All those “he might have forgotten” … “we have just changed” bla-bla-bla can be good and correct. Sometimes, as an exception. If the right answer is “elephant” we should say “elephant” and nothing more!

There are angleshooters out there who are able to construct a disclaimer for just about any explanation, especially if the full (= unconditioned!!) explanation will give away the hand. Some of them might even be telling themselves they are active ethics.

Just meant as a point before we get carried away with the circumstantial stuff.
Oct. 20, 2014
ATB
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The range for 1N-overcall w/w at mp should systemically be lowered a good full point from standard. At these specific colours+scoring we must do all we can to get the contract. Playing that we pass 14 that can't double is losing I'm sure.
Aug. 16, 2014
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I think the format is very good. A possible change would be to extend the tournament with a KO stage for the top 4 to decide the medals. I'm not in favour of having KOs for the 5-10 placed or something to determine the qualifiers. They might instead play an extra RR with full carryover.

Please don't degenerate this tournament into some big “qualifying swiss” - the format I find worst among all formats I know of.

It is VERY sad that the #boards have been cut down so dramatically. In my first Europeans in 06, we played 640 boards. This year is was only 416, a full 35% reduction.

We need the boards to reduce randomness. For instance Monaco needed only 3 imps more in their match against Israel to take gold. It is all so close, and the event is only held every second year and is supposed to be the EBL flagship. At least bring back 20 board matches.
July 9, 2014
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@ Roger

You are suggesting so many “what ifs”, “assume xxx”, “at least some amount of doubt”, “without clear evidence to the contrary”, “what if they had wine for dinner” etc. underway, all to help the same side … that I feel it is a bit like claiming 0.5 + 0.5 = 2 because here we only like to operate with whole numbers and must round everything off …

Bridge problems (including TD/committee decisions) are judgement calls without 100 % solutions, and your argumentation could probably warp any decision to the absurd/extreme.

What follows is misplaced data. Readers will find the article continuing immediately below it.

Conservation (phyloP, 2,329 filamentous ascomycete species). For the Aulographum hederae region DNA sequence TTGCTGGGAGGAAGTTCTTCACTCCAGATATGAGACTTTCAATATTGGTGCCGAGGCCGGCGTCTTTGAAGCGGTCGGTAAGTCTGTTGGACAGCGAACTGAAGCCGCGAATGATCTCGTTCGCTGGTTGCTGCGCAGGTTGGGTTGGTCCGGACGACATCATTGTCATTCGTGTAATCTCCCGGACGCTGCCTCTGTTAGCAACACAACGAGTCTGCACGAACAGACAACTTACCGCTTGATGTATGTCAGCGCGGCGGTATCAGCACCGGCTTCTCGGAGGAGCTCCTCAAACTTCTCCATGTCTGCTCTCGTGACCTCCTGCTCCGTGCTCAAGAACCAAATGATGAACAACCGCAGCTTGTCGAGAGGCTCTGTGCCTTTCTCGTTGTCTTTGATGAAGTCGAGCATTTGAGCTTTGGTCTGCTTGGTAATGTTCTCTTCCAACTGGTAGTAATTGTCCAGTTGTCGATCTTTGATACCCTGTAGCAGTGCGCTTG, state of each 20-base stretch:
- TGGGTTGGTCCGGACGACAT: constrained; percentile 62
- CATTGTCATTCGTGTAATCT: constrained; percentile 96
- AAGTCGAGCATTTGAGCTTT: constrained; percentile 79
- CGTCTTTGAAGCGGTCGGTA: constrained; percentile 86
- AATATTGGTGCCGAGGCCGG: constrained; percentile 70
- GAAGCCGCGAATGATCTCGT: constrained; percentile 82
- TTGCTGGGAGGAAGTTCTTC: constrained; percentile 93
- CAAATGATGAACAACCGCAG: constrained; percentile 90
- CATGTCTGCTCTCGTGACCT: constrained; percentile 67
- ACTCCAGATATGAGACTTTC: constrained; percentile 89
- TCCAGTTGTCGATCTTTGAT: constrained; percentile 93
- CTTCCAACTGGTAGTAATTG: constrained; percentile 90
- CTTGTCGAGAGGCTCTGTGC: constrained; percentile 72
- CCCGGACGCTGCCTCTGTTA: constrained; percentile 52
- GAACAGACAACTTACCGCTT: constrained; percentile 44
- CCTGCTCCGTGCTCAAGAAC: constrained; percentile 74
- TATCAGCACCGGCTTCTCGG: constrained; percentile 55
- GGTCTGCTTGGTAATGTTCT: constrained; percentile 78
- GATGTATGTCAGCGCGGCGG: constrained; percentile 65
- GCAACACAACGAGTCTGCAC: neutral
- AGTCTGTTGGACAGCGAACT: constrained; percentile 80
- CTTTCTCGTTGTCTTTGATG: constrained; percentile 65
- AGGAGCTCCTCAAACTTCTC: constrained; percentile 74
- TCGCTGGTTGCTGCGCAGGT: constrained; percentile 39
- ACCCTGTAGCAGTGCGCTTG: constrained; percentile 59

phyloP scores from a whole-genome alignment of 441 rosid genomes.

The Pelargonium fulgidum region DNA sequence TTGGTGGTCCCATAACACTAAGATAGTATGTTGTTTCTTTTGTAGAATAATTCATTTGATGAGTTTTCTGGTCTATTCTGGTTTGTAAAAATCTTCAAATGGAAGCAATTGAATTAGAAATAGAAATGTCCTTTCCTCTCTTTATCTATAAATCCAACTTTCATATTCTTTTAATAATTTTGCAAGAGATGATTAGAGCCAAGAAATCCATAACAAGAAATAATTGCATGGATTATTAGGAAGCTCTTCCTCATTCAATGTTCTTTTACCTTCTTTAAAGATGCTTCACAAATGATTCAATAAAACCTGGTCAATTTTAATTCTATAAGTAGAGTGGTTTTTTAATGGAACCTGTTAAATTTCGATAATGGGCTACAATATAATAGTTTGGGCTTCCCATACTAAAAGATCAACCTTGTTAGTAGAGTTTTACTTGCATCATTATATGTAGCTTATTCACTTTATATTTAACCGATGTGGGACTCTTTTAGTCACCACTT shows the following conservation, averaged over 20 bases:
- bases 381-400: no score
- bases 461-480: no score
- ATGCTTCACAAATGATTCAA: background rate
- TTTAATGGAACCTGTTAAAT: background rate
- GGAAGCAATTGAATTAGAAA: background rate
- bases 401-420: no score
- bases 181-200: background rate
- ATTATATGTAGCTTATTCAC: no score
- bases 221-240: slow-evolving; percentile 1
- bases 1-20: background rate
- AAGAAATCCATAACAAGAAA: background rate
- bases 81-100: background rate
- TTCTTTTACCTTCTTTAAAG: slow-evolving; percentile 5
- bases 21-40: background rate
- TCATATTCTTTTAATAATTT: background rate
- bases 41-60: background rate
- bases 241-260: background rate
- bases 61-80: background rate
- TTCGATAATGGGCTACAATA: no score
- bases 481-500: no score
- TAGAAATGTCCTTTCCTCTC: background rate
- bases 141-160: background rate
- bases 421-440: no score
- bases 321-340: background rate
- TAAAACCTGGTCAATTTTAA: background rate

My point is not to claim that the TD decision was absurd. Instead I just diagree with your reasoning process.

TD should evaluate the case in a fair way for both sides, and IF it then looks like about a tie THEN he could go ahead and resolve it in favour of the nonoffending side.



You say that we could just do our duty and alert. It is a fallacy. The alert rules are very far from clear. And often it is also very far from clear what agrements we really have and what are just assumptions. Everyone will make “disclosing mistakes” regardless of their good intentions.



It is not the right approach to assume that the alert-recieving part is like a helpless 1-year-old with closed eyes and open mouth waiting to be fed with a spoon, and that he could rightfully cry mama if he gets vegetable mash instead of banana. It is a part of the game that we have to seek information ourselves about the finer system details through questions. So the responsibility is shared.



I do agree that we shouldn't call N a liar. It is very tough to be objective in bridge right after a bad board. Often “hopeless whiners” (good expression, Bart) are just not being objective. But I think we all know that certain players are chronic hopeless whiners, and they should be educated and told, when they are indeed whining out of line.
May 19, 2014